Stevie Wilson is an abolitionist organizer currently incarcerated in the Pennsylvania Department of Corrections (DOC). While writing with him over the past month about contributing to our next issue, the entry of Covid-19 into the prison system swiftly overtook our conversation. We share here some of his correspondence and urgent demands.
The DOC continues to impose more and more restrictions on prisoners while turning away from the glaring fact the the only way the virus will get in is via their officers and staff. There is no other way in. But what has the DOC done to mitigate the chances that prisoners are infected by DOC employees? Nothing. Currently, the common high touch areas, areas both prisoners and officers frequently touch, are not being cleaned. Officers and staff are not required to wear gloves as they touch our food and property. They exit and enter every day, possibly caring the virus inside, but the DOC has not instituted any changes to protect prisoners.
The protocols that have been enacted all target prisoner to prisoner contact. We cannot catch it from one another! Someone from the outside has to bring it inside first. Those people are freely walking around and touching everything without gloves. This leads me to the conclusion that the DOC has conceded that the virus is going to get inside.
The problem with this is that the DOC does not have the capacity to deal with the virus once it gets inside. They don't have the equipment, the beds, but most important, they don't have the real concern for prison health and safety. What we need is a real plan to protect prisoner from infection. Currently, there is none. Social distancing in prison is a joke. How can we practice social distancing when another person sleeps three feet away from you? Most prisoners are double celled. How do they practice social distancing? The DOC is just waiting for a disaster to occur. They want to be able to say they did their best to protect us. But they haven't. The DOC's employees are the greatest threat to prisoner health right now. What are they doing to protect us from this threat?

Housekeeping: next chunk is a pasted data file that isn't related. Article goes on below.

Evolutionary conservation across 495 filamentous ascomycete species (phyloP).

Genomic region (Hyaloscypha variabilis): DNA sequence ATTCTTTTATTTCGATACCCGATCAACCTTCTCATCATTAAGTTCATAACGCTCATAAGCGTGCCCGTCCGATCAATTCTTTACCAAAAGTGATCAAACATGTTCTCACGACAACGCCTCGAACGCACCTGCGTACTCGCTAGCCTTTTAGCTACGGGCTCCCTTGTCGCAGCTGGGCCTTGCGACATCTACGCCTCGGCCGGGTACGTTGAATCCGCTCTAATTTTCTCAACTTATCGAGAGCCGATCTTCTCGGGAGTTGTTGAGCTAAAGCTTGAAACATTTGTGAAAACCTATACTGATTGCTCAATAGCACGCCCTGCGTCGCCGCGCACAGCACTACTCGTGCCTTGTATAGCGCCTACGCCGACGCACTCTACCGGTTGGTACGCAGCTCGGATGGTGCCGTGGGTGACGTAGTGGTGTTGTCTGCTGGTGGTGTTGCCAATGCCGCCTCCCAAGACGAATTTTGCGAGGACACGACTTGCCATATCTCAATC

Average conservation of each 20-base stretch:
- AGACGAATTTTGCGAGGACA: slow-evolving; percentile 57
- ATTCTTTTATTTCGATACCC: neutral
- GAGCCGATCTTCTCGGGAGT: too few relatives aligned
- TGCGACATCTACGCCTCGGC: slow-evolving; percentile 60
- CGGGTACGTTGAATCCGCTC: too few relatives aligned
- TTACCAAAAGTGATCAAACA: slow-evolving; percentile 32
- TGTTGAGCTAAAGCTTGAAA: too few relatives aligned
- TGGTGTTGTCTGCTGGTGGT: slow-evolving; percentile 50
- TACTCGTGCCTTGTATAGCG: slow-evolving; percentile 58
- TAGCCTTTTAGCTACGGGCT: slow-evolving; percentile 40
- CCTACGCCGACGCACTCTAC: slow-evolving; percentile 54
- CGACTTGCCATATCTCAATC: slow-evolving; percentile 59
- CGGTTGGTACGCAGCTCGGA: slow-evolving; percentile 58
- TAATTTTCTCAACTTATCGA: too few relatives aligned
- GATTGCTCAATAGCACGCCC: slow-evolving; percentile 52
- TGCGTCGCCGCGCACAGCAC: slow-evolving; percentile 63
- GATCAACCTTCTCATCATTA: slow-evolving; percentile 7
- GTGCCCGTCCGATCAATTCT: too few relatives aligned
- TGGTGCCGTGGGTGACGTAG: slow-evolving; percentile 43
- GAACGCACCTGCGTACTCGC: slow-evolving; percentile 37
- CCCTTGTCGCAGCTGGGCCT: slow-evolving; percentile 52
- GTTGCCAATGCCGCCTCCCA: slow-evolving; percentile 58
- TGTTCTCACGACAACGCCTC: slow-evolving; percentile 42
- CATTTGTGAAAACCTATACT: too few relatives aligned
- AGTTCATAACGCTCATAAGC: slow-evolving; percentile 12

Currently our demands center on two things:
Releasing prisoners, especially those with compromised immune systems and the elderly (over 50). Also, we hold that all pretrial detainees who have been entered into bail should be released. They are being held due to poverty. Lastly, those with clemency and parole petitions should have their decisions and releases expedited. Healthcare inside is notoriously negligent. While all of us are vulnerable, certain populations face more vulnerability. They should be prioritized for release.
Prevention measures should be taken that mitigate the chances of prisoner becoming infected. Most important, the DOC needs to enact measures that protect prisoners from being infected by their employees. The only way we will become infected is if the staff brings COVID19 inside. Proactive steps need to be taken to diminish, if not to eliminate, the chances of this occurring. Currently, little is being done to prevent DOC staff from infecting prisoners.
We are fundraising for toiletries and cleaning supplies. The DOC does not provide these items for us. We need help boosting this fundraiser. Any assistance will be appreciated. A bar of soap costs .90. Prisoners make .19 an hour and 25% of it is automatically deducted for fines and court costs. And now, people are not able to work due to restrictions on movement inside. A little help will go a long way.